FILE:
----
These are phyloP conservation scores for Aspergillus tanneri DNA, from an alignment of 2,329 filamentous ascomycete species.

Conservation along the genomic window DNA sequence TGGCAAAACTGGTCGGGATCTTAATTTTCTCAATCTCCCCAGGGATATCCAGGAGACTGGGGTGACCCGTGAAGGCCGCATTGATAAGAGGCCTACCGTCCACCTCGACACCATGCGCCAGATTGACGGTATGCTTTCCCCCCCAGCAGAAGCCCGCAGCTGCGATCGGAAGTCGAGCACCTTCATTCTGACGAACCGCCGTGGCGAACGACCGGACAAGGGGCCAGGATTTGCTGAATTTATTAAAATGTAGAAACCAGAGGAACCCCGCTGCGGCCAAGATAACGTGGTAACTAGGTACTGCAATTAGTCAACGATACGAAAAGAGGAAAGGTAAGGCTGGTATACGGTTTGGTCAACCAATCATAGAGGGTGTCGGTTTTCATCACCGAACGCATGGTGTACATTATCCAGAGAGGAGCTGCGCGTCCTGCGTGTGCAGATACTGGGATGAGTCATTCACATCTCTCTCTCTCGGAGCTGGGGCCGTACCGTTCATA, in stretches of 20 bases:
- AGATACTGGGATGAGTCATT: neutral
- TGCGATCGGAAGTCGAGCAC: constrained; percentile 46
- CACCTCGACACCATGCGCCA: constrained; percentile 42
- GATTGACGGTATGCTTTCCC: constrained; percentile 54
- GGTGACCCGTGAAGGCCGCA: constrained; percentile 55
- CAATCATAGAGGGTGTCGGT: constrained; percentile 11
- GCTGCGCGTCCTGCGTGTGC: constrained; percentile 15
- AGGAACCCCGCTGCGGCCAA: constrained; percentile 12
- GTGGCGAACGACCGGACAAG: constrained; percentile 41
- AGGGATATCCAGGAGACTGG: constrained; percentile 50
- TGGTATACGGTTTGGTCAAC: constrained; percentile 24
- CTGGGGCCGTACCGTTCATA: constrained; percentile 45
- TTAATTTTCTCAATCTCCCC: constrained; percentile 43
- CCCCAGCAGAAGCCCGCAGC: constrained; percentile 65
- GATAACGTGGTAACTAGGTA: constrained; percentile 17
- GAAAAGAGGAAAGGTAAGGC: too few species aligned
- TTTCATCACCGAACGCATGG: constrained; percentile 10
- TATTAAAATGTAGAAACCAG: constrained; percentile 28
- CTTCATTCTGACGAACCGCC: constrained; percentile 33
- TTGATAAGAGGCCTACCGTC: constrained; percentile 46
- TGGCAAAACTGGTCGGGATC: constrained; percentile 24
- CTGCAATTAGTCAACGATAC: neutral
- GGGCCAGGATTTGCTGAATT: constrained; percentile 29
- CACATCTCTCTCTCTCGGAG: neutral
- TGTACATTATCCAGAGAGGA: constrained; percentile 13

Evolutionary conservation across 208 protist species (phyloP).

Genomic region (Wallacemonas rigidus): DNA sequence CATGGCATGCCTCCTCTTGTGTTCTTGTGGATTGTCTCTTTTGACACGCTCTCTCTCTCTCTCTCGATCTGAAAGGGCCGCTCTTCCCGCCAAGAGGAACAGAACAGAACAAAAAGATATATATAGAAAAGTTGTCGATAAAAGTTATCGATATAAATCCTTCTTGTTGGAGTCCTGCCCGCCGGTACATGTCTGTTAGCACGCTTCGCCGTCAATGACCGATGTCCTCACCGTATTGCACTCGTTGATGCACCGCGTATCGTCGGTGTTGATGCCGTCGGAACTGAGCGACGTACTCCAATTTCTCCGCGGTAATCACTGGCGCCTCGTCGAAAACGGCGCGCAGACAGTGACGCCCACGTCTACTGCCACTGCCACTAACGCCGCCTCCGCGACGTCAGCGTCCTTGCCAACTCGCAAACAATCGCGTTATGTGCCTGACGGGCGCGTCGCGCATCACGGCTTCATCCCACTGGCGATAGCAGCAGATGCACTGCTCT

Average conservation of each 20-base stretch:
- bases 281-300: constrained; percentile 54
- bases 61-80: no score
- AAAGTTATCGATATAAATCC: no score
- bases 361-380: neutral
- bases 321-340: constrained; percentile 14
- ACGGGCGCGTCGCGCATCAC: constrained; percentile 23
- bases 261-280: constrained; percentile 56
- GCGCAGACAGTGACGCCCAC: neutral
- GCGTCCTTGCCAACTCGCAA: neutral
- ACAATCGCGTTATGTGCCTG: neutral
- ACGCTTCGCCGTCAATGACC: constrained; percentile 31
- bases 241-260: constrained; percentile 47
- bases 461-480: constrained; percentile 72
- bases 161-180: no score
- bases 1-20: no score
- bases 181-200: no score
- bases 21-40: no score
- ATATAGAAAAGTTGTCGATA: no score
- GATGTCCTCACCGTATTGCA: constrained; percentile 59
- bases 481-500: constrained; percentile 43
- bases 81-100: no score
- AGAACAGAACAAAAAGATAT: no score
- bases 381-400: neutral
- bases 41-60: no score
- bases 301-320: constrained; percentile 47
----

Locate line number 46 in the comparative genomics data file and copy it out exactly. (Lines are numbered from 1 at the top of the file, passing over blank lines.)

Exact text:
- bases 181-200: no score